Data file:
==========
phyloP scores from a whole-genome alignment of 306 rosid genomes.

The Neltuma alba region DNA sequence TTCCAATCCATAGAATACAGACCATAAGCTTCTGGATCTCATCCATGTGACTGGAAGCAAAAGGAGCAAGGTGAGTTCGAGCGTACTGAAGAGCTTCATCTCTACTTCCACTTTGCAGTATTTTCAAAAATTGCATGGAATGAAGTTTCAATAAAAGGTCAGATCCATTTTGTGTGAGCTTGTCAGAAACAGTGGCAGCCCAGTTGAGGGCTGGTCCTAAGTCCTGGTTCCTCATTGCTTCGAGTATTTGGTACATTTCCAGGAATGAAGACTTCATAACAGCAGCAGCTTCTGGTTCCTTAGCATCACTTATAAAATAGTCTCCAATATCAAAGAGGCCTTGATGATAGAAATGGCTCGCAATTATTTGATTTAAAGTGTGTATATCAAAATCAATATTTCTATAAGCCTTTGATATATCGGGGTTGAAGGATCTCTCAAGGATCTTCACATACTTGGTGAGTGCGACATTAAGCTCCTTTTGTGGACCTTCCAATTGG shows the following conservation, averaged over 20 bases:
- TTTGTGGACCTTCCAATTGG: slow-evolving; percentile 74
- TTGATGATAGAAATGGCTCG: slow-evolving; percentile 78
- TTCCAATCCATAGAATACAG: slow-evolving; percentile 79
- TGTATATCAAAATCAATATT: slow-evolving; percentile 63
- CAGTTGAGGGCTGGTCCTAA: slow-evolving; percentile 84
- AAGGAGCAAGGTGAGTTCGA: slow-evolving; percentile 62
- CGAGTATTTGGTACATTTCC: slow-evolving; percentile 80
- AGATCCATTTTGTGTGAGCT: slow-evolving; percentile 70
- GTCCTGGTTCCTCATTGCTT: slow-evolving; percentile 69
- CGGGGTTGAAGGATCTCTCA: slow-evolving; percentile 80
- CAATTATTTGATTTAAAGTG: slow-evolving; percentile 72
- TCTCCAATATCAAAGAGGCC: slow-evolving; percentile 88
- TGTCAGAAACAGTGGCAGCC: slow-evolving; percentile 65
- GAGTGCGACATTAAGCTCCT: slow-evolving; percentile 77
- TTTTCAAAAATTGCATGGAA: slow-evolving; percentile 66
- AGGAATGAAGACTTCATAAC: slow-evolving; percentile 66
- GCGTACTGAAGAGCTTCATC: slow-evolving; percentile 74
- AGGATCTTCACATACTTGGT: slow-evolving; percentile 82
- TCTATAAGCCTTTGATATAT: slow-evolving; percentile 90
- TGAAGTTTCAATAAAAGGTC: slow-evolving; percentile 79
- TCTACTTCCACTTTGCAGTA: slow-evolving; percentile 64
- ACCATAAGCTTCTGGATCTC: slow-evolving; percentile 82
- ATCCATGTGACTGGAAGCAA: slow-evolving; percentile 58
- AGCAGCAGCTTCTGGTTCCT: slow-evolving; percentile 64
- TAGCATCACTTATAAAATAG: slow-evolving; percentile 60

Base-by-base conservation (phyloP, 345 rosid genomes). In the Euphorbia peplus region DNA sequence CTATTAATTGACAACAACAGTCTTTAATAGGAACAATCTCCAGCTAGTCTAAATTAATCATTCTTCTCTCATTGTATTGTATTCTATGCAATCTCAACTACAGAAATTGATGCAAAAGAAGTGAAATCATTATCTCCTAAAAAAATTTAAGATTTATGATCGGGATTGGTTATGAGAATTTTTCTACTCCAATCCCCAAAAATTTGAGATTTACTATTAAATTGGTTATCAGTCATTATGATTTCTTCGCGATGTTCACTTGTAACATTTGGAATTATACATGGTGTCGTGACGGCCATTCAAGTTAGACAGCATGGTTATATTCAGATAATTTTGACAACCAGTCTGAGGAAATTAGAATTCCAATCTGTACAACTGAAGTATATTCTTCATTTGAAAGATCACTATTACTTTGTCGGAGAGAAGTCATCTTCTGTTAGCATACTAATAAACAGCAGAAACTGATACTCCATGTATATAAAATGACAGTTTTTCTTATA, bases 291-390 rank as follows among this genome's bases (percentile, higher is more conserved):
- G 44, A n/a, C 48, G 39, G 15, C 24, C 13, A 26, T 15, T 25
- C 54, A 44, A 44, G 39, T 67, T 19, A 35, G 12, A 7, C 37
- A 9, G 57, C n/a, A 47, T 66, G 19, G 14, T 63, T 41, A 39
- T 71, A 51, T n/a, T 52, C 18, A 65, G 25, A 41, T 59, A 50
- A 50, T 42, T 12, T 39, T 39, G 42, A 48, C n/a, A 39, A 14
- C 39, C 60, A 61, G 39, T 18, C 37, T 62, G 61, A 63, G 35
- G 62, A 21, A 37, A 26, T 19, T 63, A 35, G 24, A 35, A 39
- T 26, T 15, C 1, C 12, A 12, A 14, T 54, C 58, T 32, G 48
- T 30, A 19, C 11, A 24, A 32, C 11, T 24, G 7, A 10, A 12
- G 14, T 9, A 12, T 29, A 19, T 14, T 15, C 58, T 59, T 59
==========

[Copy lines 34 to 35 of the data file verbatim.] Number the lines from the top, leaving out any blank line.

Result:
- C 39, C 60, A 61, G 39, T 18, C 37, T 62, G 61, A 63, G 35
- G 62, A 21, A 37, A 26, T 19, T 63, A 35, G 24, A 35, A 39